Letter to Berlin/Klein

Parents to Improve School Transportation                                

October 19, 2010

Matthew Berlin, Director, Office of Pupil Transportation

Joel I. Klein, Chancellor, Department of Education

Dear Director Berlin and Chancellor Klein,

We are parents of children who attend special education programs, such as Autism Spectrum Disorder Nest, and who take NYC school buses to various schools.  Our unacceptable situation has forced us to come to your office with some simple demands:

  1. Our children must arrive at school on time (e.g. for P.S. 112M, at 8:20 a.m.; for P.S. 206M, at 8:05 a.m.).
  2. The length of our children’s bus journey to and from school must be reasonable, and in accordance with their Individual Education Program mandates.
  3. Their school transportation situation must be as stable as possible.  Input from the schools based on the past year’s experience with busing should factor into routing decisions, to avoid creation of unsustainable routes.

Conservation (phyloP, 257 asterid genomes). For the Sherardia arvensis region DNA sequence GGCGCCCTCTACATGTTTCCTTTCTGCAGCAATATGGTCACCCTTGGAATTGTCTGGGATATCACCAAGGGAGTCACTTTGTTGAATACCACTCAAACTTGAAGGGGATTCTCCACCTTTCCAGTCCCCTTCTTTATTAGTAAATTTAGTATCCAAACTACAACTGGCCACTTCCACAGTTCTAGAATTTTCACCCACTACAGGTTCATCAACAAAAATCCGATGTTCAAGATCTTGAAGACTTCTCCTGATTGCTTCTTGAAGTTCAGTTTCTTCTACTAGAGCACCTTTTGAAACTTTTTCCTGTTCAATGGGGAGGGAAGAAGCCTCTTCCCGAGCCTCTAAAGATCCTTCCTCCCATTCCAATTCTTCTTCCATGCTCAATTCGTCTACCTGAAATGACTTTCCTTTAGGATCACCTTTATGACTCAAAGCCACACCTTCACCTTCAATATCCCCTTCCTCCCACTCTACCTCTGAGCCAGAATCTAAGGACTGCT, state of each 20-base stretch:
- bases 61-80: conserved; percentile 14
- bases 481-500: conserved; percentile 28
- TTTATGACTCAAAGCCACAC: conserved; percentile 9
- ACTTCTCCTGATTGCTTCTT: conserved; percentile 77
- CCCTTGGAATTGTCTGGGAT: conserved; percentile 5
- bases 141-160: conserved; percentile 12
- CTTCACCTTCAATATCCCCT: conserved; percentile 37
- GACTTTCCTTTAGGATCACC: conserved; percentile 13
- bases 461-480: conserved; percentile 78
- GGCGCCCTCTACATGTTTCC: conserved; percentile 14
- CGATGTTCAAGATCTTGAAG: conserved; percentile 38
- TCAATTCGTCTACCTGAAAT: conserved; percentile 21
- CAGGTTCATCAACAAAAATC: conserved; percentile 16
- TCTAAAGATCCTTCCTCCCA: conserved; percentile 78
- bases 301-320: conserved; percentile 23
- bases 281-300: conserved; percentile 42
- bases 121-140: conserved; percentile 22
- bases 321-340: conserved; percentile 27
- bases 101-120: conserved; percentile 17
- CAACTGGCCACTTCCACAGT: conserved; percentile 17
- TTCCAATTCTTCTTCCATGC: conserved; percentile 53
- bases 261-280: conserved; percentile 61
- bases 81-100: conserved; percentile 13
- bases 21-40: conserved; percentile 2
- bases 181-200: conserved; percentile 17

4. We are opposed to cut-backs that are in contradiction with these goals.

We maintain that these are reasonable demands and that we are simply asking for what our children are entitled to under the law, and in most cases mandated by their IEPs.  IDEA and other federal laws guarantee a “free, appropriate public education to every student in the least restrictive environment.”  Our children’s dire school transport situation compromises this.

Since the beginning of the current school year all our children have, at times, arrived at school more than one hour late.  Some routes officially pick them up from home after school starts!  Many of our children have spent two hours or more on the school bus in one direction.  Bus routes have been changed multiple times, on both legs of the journey, and it is only mid-October.  Each time a route changes, our children have to endure significant disruption and stress.  The children with ASD experience extreme difficulty in adjusting to unexpected changes in routines.

We file complaints with OPT when we have a grievance, but the solutions provided are almost always temporary.  Holding an impartial hearing when an IEP violation occurs may provide temporary relief for some individual children, but it is clear to us that system-wide failings are taking place.  

We certainly do not fault the hard-working men and women who get our kids to and from school.  It is time for us as parents to have our collective voice heard.  We would appreciate your immediate attention to resolving this crisis.

Our children will have many challenges in life—because they have special needs—simply getting to and from school should not be one of them.

Signed by more than 50 parents and supporters.

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